Having weight loss issues? Eat fruits. Dull Skin? Eat fruits. Hypertension? Eat fruits. It is almost baffling how almost all our queries and concerns around nutrition and health are met with the traditional response of eating fruits. But that is the great nutritional power of fruits, which are rich in umpteen minerals, vitamins, flavanoids and antioxidants, and are our best companions for multiple health benefits. But is it enough to consume a bunch of fruits any random hour of the day, or is there a specific time where we can make the most of the nutrition? Is there also a time where we should absolutely avoid taking fruits?
So what is the best time to eat fruits?
While nutritionist across the world are in favour of maximum intake of fruits through the day, several nutritionists and studies also set out the best time to have fruits to reap maximum benefits. Eating fruits as one of the first things in the morning on an empty stomach along with a glass of water tops the chart.
In the book Healing Foods by DK publishing house, fruits for breakfast has been promoted as a healthy way to kick-start the day and how it keeps infections and health risks at bay. In their section ‘Easy-mover breakfast’, they’ve mentioned, “Fruit is a source of anti-oxidants that helps rid the body of cell damaging free radicals and suppress inflammation.”
Eating fruits between your meals is also seen as a good habit to have your plateful of nutrition, as it is the time where digestion is quick and also different enzymes are secreted and used by the system to digest the fruits. If fruits are taken in between meals or on empty stomach, there is a better processing of all the nutrients, fiber and simple sugars in the body.
Renowned nutritionist, Dr. Roopali said, ” Fruits are the best snacks in between the meals, it is low in calories, and high in minerals like sodium and pottasium. It helps you battle those voracious hunger pangs.”
However, experts also ascertain a window of 30 minutes that should be maintained between your intake of fruits and your meals and vice-versa. For diabetic patients, a gap of two hours after the meal and one hour before the meal is advisable. Eating fruit right after meals is also not widely advised by a couple of experts, as it may not get digested properly.
Another best time touted for eating fruits is before workout and post workout. Eating fruits before workout lends the body an immediate slush of energy to carry out the strenuous workout, and also replenish the emptied energy levels after the workout.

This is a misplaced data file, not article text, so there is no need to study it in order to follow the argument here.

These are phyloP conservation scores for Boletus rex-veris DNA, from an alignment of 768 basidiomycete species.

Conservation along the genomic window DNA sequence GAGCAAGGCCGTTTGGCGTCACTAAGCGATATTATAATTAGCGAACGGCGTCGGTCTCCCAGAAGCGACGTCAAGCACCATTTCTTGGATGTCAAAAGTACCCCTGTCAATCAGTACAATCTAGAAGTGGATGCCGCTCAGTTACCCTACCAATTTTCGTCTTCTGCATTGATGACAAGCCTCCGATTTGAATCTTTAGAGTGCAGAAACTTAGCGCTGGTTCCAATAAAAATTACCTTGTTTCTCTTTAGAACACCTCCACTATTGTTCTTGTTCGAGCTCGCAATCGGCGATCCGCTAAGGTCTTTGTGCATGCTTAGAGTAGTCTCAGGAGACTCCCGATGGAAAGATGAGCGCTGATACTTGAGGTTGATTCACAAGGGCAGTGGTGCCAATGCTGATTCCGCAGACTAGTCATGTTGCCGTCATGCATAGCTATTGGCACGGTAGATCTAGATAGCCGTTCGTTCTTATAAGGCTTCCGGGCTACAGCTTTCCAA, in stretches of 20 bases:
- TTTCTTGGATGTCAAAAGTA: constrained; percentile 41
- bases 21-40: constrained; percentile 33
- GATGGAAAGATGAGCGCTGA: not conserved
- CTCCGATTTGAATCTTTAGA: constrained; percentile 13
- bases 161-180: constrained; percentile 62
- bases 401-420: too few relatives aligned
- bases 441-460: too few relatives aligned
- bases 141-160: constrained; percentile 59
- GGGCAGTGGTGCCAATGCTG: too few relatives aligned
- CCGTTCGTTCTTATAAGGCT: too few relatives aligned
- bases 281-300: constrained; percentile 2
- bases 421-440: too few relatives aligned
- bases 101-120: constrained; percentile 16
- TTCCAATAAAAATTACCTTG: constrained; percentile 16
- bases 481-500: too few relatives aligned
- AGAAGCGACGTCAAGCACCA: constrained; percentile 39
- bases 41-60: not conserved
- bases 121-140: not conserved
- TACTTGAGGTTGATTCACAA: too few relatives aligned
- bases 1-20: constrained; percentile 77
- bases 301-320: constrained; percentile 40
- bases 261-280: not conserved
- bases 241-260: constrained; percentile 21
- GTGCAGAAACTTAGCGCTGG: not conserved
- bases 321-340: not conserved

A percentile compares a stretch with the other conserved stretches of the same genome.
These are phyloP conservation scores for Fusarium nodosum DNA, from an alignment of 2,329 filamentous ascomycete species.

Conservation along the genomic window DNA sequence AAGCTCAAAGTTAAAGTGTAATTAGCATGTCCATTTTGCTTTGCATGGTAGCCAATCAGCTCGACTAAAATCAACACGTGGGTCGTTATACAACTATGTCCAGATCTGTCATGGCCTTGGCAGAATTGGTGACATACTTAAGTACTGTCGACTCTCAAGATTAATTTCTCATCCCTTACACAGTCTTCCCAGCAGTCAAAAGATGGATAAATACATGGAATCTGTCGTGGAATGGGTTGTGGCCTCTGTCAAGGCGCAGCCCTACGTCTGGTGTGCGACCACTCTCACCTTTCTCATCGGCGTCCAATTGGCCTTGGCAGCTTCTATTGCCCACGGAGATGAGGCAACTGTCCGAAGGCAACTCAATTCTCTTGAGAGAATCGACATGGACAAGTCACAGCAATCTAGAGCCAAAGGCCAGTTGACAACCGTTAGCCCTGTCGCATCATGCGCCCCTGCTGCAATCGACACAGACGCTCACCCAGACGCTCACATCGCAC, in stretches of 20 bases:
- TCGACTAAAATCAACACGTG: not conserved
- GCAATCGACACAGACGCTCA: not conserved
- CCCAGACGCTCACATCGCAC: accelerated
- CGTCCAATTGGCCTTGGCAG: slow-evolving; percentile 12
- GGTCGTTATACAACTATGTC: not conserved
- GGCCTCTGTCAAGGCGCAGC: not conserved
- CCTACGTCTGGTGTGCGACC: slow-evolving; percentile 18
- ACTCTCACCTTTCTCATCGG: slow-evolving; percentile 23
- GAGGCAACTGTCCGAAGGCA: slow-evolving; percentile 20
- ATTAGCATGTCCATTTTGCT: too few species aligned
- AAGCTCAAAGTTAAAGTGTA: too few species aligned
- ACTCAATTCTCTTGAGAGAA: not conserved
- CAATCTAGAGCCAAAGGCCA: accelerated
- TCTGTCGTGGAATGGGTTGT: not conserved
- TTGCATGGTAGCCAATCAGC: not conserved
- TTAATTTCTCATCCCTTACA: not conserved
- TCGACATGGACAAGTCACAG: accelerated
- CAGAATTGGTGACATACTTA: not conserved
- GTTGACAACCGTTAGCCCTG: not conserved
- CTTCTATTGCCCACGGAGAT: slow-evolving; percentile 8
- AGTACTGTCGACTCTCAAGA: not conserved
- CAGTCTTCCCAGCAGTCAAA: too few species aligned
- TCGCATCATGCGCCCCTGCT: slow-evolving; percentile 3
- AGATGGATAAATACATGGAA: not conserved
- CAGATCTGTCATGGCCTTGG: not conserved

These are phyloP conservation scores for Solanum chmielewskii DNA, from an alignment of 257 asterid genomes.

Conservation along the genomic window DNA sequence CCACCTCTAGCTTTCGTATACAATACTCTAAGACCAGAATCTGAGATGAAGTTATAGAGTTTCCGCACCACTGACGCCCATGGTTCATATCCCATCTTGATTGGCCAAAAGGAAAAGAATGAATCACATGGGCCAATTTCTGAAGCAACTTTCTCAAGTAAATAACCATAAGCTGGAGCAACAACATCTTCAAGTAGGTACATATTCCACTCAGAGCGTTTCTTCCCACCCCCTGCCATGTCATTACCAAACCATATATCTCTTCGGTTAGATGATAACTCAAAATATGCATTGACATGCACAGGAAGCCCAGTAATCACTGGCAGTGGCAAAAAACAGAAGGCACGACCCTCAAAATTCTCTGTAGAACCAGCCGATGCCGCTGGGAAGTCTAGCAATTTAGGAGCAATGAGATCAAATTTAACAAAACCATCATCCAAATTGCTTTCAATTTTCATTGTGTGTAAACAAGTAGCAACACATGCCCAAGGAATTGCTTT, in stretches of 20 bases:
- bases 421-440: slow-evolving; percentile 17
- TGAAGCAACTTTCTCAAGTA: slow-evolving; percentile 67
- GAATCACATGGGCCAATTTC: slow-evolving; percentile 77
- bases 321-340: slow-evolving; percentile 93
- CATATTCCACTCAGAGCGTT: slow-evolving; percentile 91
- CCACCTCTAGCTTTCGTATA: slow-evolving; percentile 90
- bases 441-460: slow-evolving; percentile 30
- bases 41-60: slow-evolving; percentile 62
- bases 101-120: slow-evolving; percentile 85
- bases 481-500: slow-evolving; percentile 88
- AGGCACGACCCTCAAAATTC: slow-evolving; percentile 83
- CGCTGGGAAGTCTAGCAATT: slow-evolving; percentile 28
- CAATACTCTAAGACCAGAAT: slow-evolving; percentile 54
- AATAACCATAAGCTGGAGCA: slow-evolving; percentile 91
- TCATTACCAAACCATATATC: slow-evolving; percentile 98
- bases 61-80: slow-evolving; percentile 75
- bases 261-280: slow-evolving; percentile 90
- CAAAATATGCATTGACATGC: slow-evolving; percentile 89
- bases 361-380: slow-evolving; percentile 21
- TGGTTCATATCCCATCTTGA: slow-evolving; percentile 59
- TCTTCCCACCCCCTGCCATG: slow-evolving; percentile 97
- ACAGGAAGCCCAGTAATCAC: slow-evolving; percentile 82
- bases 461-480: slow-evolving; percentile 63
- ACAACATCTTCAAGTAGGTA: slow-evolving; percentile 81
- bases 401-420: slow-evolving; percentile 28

Dr. Roopali says,” If you are into exercising, it is best to have a banana or a mango, before or after your workout. It manages to infuse the required amount of energy and also works as an electrolyte.”
Celebrity nutritionist Pooja Makhija likes to insist that there is no time for good nutrition. One can have fruits on an empty stomach, before or after a meal, and even start your day with a bunch of these nutrition-filled marvels. Our digestive system is always prepared to absorb the nutrients from fruits whenever we decide to eat them.
For people looking to loose the extra pounds, Makhija says, “If you are looking to lose weight, it can help to eat fruits before your meal as the fiber and water will fill you up and thus, prevent binge eating.”
If not bad, is there a slightly inappropriate time to consume fruits too? It is definitely not advised to eat fruits before going to bed. Celebrity Nutritionist Pooja Makhija says, “Just avoid having anything right before bed time as it can interfere with sound sleep.” Eating fruits right before going to bed can spike your energy owing to its sugar content, preventing your body to power down when it should.
Experts insist, people on a weight-loss spree also need to be a bit careful. While consuming fruits rich in fibres give you a feeling of fullness preventing you from binging into high calorie food, however taking fruits with or right before a meal may tend to increase this effect. You might totally neglect the other higher-calorie food, which is also essential. If your body turns coloric-defecit, it will start using the fat stores as energy.
Pairing fruits with another food may prove to be a tad risky for diabetics too. Taking fruits with other foods high in protein, fibre and fats, can reduce the pace of sugar from fruit to enter the small intestine, thereby registering a slight rise in the blood sugar, as compared to eating the fruit alone.
Summers are here, markets have already lined their shelves with the juiciest of mangoes, and pineapple, water melons. Keep in mind these basic guidelines and gorge into these seasonal delights.